For years, a subset of the transhumanist community, called "grinders", has been experimenting with implanting electronics and microchips into their bodies. Considered fringe technology not so long ago, the idea of implantable electronics has recently moved closer to the mainstream. Now a tech company based in Wisconsin is set to offer all its employees the option of receiving an implantable microchip in their hands.
The RFID chip Three Square Market (32M) is offering all its employees is the size of a grain of rice and easily implanted under the skin, between the thumb and forefinger. Utilizing near-field communications (NFC), the chip will give employees the ability to automatically open doors, log into computers and make purchases in the break room simply with the wave of a hand.
"We foresee the use of RFID technology to drive everything from making purchases in our office break room market, opening doors, use of copy machines, logging into our office computers, unlocking phones, sharing business cards, storing medical/health information, and used as payment at other RFID terminals," says 32M CEO, Todd Westby. "Eventually, this technology will become standardized allowing you to use this as your passport, public transit, all purchasing opportunities, etc."
So far, 50 out of the company's 85 head office employees have signed up for the program. They will be "chipped" at what the company is calling a "chip party" to be held in early August.
While the chip technology certainly offers some benefits for those inclined to frequently lose or forget their wallet and keycard, RFID chips are still the subject of considerable concern regarding both security and privacy.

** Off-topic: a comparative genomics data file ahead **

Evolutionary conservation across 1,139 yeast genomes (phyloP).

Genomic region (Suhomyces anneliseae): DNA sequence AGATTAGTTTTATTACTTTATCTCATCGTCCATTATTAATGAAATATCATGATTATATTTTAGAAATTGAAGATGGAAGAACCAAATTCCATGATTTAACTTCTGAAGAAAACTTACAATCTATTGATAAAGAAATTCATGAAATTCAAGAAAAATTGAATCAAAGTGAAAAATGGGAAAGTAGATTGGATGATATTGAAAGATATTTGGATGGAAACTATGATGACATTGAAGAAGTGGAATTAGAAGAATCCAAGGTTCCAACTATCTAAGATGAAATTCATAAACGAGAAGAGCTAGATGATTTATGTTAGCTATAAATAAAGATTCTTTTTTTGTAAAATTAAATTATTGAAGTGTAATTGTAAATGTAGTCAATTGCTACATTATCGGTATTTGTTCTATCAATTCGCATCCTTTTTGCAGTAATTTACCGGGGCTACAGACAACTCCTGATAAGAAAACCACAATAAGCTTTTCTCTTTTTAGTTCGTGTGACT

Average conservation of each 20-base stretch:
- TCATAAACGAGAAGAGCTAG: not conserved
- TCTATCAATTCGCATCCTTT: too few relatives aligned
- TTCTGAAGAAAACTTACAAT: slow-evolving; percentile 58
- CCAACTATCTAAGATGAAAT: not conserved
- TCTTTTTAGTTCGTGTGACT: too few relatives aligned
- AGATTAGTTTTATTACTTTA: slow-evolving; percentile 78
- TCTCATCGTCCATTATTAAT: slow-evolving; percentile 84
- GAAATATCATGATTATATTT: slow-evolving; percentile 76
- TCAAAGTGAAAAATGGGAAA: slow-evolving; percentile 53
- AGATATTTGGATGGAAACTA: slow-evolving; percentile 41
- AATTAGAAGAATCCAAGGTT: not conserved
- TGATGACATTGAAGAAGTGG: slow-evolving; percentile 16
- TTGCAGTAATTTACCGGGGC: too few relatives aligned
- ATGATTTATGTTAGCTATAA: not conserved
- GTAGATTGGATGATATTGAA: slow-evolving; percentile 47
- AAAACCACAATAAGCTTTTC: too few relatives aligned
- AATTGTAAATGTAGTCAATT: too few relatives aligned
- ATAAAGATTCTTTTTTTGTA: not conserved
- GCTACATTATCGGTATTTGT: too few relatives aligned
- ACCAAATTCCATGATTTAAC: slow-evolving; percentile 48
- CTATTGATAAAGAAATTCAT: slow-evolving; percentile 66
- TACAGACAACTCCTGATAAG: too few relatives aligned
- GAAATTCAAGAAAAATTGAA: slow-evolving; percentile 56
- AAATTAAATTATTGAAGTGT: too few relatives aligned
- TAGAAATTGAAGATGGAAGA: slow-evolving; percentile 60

RFID "skimming" is a form of wireless digital theft where a criminal lifts the information off a nearby chip. Safely securing the data on a chip is still a problem that hasn't been fully resolved. An MIT team last year announced a breakthrough in RFID security with the development of a supposedly "unhackable" chip, but this technology is not yet in widespread use.
Privacy issues are another major concern when considering a broader public implementation of RFID chips. 32M has made it very clear that the RFID chips it is using are small and have a very limited tracking range. RFID is not the same as GPS for instance, and these small chips generally can only be identified when pressed close to a receiving device.
But this is certainly a case of putting a whole lot of trust in your employer. Although these types of RFID chips have very limited functions right now, it is not hard to envision a future where they can do a whole lot more, from potentially more widely tracking your location to containing biosensors that could detect the presence of illicit substances.
The dawn of corporations microchipping employees is upon us, and the big question we have to ask ourselves is, how much do we trust our boss?
Source: Three Square Market